FaceID: Moving the Needle on Mainstream Biometric Trust?

Person using iPhone X FaceID

This week saw a much-hyped tech launch with the release of the iPhone X.

For us, the event marked an important step forward in biometric authentication adoption in the form of FaceID.

Apple has been a key driver in mainstream biometric authentication with the introduction of TouchID on the iPhone 5S back in 2013.

Using fingerprint technology to unlock the device was touted as a more secure solution than a passcode alone and played strongly to its audience with a focus on convenience.

TouchID has done much to push consumer trust in using biometrics. Mobile banking and payment services have since proliferated, many incorporating TouchID as a key authenticator.


The iPhone X goes even further by removing the TouchID sensor and the Home button for authentication based on facial recognition.

The technology uses a robust combination of hardware including a dot projector, flood illuminator and infrared camera for sophisticated depth and liveness perception.

iPhone X sensors

The Future of Privacy?

Concerns are already being raised about the security concerns of using facial recognition technology in this way, and the wider questions around biometric authentication in general.

Using a biometric modal provides a stronger and more secure experience than passwords or PINs alone. It also offers convenience, smoothing the way for faster digital interactions – a key demand of connected customers.

But what happens if your biometric authenticator is compromised? A facial profile cannot be reset like a password and the implications of your connected services being manipulated after such a compromise could be highly damaging.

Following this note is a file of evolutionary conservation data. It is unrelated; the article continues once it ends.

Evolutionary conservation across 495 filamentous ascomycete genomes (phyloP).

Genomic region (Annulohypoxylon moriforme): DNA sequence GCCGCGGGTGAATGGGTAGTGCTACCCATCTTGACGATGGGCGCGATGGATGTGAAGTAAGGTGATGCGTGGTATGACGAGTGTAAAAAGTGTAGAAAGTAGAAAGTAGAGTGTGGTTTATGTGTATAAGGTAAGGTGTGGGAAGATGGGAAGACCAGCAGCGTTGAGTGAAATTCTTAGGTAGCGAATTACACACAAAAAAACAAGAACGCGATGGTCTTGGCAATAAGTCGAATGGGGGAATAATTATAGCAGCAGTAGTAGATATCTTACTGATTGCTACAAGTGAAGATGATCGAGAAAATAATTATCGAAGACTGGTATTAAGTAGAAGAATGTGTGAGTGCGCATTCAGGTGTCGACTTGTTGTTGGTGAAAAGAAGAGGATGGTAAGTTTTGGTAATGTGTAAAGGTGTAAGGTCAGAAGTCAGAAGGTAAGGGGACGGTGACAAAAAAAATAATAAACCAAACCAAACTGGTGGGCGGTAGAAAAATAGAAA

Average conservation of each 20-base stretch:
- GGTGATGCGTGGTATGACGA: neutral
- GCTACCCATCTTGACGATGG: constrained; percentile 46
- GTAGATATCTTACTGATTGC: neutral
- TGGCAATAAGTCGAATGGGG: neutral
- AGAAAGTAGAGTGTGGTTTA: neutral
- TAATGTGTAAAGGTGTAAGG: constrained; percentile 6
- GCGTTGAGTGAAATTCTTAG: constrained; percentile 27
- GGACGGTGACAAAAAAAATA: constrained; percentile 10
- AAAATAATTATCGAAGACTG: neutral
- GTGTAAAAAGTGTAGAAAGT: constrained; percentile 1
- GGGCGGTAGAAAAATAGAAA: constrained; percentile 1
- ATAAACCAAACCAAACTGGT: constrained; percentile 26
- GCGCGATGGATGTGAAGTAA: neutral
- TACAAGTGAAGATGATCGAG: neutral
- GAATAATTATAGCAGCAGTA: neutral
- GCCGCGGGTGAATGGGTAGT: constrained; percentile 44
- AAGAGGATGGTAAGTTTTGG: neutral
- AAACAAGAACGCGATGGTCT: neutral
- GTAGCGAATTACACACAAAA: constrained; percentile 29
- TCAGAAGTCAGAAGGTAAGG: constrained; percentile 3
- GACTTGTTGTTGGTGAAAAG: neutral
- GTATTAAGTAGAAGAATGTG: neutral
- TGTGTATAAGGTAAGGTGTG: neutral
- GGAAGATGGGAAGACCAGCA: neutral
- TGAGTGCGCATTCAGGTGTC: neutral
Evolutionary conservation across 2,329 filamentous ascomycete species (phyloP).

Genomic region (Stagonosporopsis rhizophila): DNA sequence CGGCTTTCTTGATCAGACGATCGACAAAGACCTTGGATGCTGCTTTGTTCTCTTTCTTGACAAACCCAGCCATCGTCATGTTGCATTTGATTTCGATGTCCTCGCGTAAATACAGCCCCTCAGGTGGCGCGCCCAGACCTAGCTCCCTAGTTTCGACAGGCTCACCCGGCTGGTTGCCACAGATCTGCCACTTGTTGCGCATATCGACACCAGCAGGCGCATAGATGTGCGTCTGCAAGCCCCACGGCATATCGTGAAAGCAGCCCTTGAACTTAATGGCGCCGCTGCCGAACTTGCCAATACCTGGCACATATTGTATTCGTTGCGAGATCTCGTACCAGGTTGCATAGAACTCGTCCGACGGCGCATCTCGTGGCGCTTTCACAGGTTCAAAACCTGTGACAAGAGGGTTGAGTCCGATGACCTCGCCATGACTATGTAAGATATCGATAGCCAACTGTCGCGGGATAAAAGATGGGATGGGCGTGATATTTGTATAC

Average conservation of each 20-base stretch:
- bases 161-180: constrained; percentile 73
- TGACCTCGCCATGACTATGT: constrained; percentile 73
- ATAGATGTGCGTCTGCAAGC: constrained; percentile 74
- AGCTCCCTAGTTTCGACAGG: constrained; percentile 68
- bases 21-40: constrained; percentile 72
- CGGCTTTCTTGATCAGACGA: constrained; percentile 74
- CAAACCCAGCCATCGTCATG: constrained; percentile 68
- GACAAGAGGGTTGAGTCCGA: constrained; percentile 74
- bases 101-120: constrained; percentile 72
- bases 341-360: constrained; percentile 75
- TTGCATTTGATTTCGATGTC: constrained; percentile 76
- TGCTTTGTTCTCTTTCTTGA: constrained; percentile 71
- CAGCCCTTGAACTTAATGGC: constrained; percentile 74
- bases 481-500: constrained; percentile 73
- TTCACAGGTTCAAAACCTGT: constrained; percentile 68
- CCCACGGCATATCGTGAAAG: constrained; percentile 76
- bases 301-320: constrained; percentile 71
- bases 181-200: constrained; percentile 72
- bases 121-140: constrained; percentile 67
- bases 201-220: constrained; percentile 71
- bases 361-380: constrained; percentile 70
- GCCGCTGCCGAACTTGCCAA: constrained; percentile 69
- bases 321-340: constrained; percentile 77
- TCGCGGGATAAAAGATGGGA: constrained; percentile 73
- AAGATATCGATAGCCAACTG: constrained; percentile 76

No One Biometric to Rule Them All

Naturally, an internal biometric like ECG is much more difficult to recreate or hack like an external one such as facial recognition, but it would be naive to suggest that any single method is watertight.

The  key to total security could be a multimodal approach.

Fingerprint Cards CTO Pontus Jägemalm:

The market for biometric identity verification will not be about one technology that beats all of the others, but rather that several technologies will integrate with each other depending on the application and specific use

The launch of FaceID is going to move the needle on mainstream biometric authentication, for good or bad.

It will help us ascertain what the public appetite is to push the boundaries even further on using their physiological profile in exchange for greater convenience, and where their trust levels currently lie.

Even the inevitable privacy concerns should help drive innovation in authentication, and push the security market to keep up.

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